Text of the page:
To test this hypothesis, we first investigated the expression profile of FOXM1 protein in human oral mucosa tissue. As the antibody for FOXM1 protein was unable to differentiate between isoforms, we henceforth use the term FOXM1 whenever isoform-specific information was not available. Second, we examined the cellular and molecular effects of its ectopic expression in primary human oral mucosa keratinocyte stem/progenitor cells identified and isolated using a well-established oral stem/progenitor cell marker p75NTR [a low-affinity nerve growth factor receptor (NGFR), also known as CD271, TNFRSF16, Gp80-LNGFR (ref. 23)]. In agreement, p75NTR expression was strictly basal, with regions of intense positivity at the tips of connective tissue papillae (Fig. 1A and B), whereas its expression was less intense in deep-rete ridges (Fig. 1C). In contrast, FOXM1 expression was found mainly in the more proliferative epibasal layers of the oral epithelium and occasionally detected in isolated basal cells (Fig. 1A and C). FOXM1 protein is mainly cytoplasmic within the normal mucosa (which generally has very low proliferative index), this being in agreement with the finding that inactive proteins are sequestered in the cytoplasm and that upon mitogenic stimulation, FOXM1 protein translocates into the nucleus (7). We have further shown that in normal primary oral keratinocytes, FOXM1 proteins were predominantly found in the cytoplasm, whereas in the oral SCC cell line UK1 (33), both cytoplasmic and nuclear FOXM1 proteins were ubiquitously detected (Supplemental Fig. S1E), which is consistent with the FOXM1 protein expression pattern found in both premalignant dysplastic and oral SCC tumor tissues (5). In areas of intense p75NTR staining at the tips of connective tissue papillae, FOXM1 expression was almost undetectable (Fig. 1B), suggesting an inverse expression pattern between p75NTR and FOXM1. To further investigate this expression pattern, we have FACS-isolated p75NTRlo (containing differentiating/nonclonogenic cells or paraclones) and p75NTRhi (containing both stem and early progenitor cells which are clonogenic or are able to form holoclones in vitro) from early passage (P1) primary normal human oral keratinocytes and performed gene expression (Fig. 1D and E) and clonogenicity experiments (Fig. 1F; Supplementary Fig. S2). Although integrin β1, an epidermal stem cell marker (16), was found to be coexpressed with p75NTR (Supplementary Fig. S2A), the integrin β1hi/p75NTRhi double-sorted cells showed only marginal advantage in clonogenic potential over single-sorted p75NTRhi cells (Supplementary Fig. S2C–F), indicating that cells expressing p75NTR alone represent the majority of clonogenic stem/progenitor cells. In agreement with the inverse expression pattern found in oral mucosa tissue above, p75NTRhi cells were found to express significantly lower levels of FOXM1B mRNA (Fig. 1D) and protein (Fig. 1E, i) compared with p75NTRlo or randomly sorted keratinocytes. Although both FOXM1B and FOXM1C are transcriptionally active (32), the reduced mRNA expression was detected only for FOXM1B isoform (Fig. 1D), but not isoform C (Supplementary Fig. S1C). Given the proliferation-specific role of FOXM1B, we reasoned that the lower FOXM1B level was due to the quiescent nature of epithelial stem/progenitor cells in vivo and in vitro (17, 34, 35), as well as to the slow-cycling status of p75NTRhi keratinocytes in vitro (36) and in vivo (23). Expression analysis of human epidermal keratinocyte stem cells in vitro revealed that the maintenance of their quiescent state is partly attributed to a negative regulator of c-MYC, LRIG1 (37). As there is evidence that FOXM1 is a downstream target of c-MYC (38), it is possible that LRIG1-induced suppression of c-MYC indirectly contributed to the observed repression of FOXM1 in oral stem/progenitor cells (p75NTRhi). The upregulation of FOXM1 protein in cells immediately above the basal cell layer (Fig. 1A–C) led us to hypothesize that p75NTRhi cells may give rise to progeny with high clonogenic potential when maintained in prolonged culture (Fig. 1F). Indeed, the role of FOXM1 in progenitor compartment expansion became apparent following prolonged culture (12 d) in which FOXM1 was significantly upregulated in p75NTRhi cells and conversely, its expression diminished in p75NTRlo cells (Fig. 1E, ii). In both cultures, at days 3 and 12 (Fig. 1E), p75NTRhi cells retained high levels of another epithelial stem cell marker ΔNp63α (20), indicating that FOXM1 is induced specifically during the expansion of p75NTRhi cells with high clonogenic potential. In contrast, FOXM1 expression was suppressed in the differentiating p75NTRlo cells. Indeed, FOXM1 and involucrin (IVL, a keratinocyte differentiation marker) expression were found to be inversely correlated in early and late passage p75NTRlo cells (Supplementary Fig. S3A) while another differentiation marker cytokeratin 4 (KRT4) was found to be suppressed in p75NTRhi cells compared with p75NTRlo cells (Supplementary Fig. S3B). These findings further illustrate that FOXM1 expression is upregulated during the expansion of clonogenic stem/progenitor cells prior to the onset of epithelial differentiation. In agreement, during embryonic development, the expression of FOXM1 coincides with the transient proliferation of neural precursors preceding terminal differentiation (39), whereas in adult epithelial tissues in mice, its expression is confined to the most proliferative layers (32).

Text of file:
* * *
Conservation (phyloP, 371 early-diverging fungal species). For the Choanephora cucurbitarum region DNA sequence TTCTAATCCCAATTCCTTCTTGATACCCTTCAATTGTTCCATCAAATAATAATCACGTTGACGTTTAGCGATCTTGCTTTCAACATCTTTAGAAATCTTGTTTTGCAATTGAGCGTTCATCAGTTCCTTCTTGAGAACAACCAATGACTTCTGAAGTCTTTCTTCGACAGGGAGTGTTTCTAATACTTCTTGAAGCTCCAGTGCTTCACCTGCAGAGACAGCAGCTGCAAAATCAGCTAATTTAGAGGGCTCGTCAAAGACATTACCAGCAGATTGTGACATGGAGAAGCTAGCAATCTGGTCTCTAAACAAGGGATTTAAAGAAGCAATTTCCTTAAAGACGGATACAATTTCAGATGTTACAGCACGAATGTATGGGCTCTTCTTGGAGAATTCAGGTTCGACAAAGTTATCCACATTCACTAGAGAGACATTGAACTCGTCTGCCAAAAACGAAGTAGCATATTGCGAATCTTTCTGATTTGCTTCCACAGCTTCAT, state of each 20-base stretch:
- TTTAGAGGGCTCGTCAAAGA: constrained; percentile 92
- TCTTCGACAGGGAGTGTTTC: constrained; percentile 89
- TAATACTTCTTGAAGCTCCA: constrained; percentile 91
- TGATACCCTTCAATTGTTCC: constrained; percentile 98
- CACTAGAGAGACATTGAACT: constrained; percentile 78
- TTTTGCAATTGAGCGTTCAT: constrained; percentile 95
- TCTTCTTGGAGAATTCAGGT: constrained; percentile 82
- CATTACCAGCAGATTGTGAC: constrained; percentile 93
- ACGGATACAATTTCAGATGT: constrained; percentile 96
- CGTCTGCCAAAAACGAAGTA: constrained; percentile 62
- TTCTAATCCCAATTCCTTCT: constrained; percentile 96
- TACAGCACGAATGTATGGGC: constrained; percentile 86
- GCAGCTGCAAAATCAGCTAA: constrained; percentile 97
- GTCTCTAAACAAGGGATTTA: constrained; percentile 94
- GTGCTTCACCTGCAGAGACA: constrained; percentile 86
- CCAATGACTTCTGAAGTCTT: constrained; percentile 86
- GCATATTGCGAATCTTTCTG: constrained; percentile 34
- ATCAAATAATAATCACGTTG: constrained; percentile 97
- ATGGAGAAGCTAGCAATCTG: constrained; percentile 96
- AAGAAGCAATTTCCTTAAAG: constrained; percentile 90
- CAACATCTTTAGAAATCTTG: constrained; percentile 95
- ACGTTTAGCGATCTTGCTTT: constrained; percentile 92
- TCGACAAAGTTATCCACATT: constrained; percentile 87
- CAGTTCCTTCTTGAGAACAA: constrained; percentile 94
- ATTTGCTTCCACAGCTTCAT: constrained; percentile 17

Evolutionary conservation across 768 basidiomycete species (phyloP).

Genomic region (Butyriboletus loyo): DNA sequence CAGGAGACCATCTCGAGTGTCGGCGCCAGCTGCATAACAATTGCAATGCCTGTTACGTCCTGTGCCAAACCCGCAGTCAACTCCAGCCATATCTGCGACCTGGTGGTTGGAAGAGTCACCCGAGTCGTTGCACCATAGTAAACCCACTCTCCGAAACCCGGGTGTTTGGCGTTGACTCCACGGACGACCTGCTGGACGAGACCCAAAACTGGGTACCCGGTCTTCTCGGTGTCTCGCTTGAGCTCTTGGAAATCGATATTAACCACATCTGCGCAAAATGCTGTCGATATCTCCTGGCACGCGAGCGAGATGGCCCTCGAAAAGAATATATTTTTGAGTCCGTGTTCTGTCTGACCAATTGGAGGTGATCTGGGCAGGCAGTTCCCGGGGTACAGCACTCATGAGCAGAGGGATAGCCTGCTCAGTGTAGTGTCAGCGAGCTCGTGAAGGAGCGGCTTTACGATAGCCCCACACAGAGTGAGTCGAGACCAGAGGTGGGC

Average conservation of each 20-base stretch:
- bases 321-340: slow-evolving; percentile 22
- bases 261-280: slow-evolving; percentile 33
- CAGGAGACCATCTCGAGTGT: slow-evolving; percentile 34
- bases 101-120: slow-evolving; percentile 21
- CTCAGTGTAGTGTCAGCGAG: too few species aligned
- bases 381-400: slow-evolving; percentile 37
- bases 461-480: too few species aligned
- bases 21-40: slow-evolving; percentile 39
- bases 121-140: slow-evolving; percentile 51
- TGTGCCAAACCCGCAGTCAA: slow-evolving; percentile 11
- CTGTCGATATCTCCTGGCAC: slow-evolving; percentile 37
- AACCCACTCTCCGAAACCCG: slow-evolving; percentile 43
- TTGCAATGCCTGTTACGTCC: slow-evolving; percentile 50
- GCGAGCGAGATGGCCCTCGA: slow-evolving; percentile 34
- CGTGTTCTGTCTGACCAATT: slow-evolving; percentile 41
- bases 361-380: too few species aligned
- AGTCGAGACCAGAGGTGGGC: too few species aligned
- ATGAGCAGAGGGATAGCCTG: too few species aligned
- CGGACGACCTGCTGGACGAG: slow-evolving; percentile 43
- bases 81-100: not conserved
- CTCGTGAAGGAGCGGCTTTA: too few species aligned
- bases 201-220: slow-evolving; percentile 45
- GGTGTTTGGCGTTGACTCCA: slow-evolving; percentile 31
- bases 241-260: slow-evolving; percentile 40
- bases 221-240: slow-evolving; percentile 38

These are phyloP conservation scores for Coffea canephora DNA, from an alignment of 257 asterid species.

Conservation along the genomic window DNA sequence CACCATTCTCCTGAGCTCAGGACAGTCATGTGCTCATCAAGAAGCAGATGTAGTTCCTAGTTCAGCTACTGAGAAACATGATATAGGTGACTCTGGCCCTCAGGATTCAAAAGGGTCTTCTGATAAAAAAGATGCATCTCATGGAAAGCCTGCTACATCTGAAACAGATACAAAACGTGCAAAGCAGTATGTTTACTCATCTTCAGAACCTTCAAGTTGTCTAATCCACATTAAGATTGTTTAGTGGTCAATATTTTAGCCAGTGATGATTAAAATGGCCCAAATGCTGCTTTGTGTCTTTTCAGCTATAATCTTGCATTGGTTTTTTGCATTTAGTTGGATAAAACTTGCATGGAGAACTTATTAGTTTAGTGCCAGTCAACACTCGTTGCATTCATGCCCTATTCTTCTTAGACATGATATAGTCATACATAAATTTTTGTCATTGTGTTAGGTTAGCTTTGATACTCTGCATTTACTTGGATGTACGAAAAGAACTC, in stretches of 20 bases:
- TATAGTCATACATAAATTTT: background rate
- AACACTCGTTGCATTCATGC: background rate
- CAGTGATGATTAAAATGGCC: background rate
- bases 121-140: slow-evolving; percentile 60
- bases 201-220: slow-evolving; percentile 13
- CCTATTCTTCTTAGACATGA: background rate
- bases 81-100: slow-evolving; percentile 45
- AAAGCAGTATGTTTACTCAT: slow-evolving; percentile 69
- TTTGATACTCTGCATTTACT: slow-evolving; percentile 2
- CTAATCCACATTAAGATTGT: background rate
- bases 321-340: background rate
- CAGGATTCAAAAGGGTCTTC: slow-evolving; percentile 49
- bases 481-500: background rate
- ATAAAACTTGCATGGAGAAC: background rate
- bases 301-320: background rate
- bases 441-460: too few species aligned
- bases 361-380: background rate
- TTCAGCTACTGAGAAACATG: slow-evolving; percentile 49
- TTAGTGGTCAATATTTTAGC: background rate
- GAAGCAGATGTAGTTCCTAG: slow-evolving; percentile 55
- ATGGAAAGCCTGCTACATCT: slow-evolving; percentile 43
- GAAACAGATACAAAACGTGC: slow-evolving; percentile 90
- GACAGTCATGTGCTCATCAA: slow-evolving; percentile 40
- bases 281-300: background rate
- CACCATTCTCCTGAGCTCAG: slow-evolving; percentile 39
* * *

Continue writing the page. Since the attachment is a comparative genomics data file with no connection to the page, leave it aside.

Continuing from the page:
Many epithelial malignancies, including oral squamous cell carcinoma, are thought to arise from premalignant epithelial progenitors (40). To understand why FOXM1 is abundantly expressed in epithelial premalignancies (5) and a majority of human cancers (1, 2), we investigated the possibility that FOXM1 may be an initiating step that confers ectopic proliferation in keratinocyte stem/progenitor cells leading to the expansion of potentially premalignant progenies. To test this, FACS-sorted p75NTRlo and p75NTRhi cells were each retrovirally transduced with either pSIN-MCS (empty vector), pSIN-EGFP control, or pSIN-EGFP-FOXM1B. pSIN-MCS and pSIN-EGFP–transduced cells gave identical experimental results (data not shown). Individual p75NTRhi keratinocyte colonies expressing FOXM1B showed an altered cellular morphology in which cells exhibited higher nuclear to cytoplasmic ratios whereas colonies appeared more compact and relatively larger in size (Fig. 1G, compare i and iii). EGFP was homogenously expressed throughout the colony (Fig. 1G, ii), whereas EGFP-FOXM1B protein levels were heterogeneous with increased expression towards the periphery of each colony (Fig. 1G, iv). To establish whether ectopic expression of FOXM1B confers any functional effects, clonogenic assays were performed on primary keratinocytes derived from all subsets (p75NTRlo/hi +EGFP/+FOXM1B). The p75NTRlo cells showed limited growth capacity regardless of the construct with which they have been transduced, consistent with a population containing differentiating/nonclonogenic cells. However, upregulation of FOXM1B in p75NTRhi cells significantly enhanced clonal expansion over control p75NTRhi+EGFP cells (Fig. 1H–J). p75NTRhi+FOXM1B cells showed a ∼2.6-fold increase (compared with p75NTRhi+EGFP) in the percentage of large cell colonies representing self-renewing holoclones (stem/progenitor cell–derived, >10 mm2), and a concomitant reduction in the percentage of smaller/abortive colonies (ref. 18; differentiating/nonclonogenic cell–derived, <5 mm2; Fig. 1J). Hence, the elevation of FOXM1B expression in p75NTRhi, but not in p75NTRlo keratinocytes, increased the intrinsic clonogenic capacity of primary keratinocytes. This suggests that the onset of epithelial differentiation renders cells refractory to FOXM1B-induced proliferation. To gain proliferative advantage, we therefore hypothesized that ectopic FOXM1B expression promotes stem/progenitor cell expansion by perturbing the onset of terminal differentiation.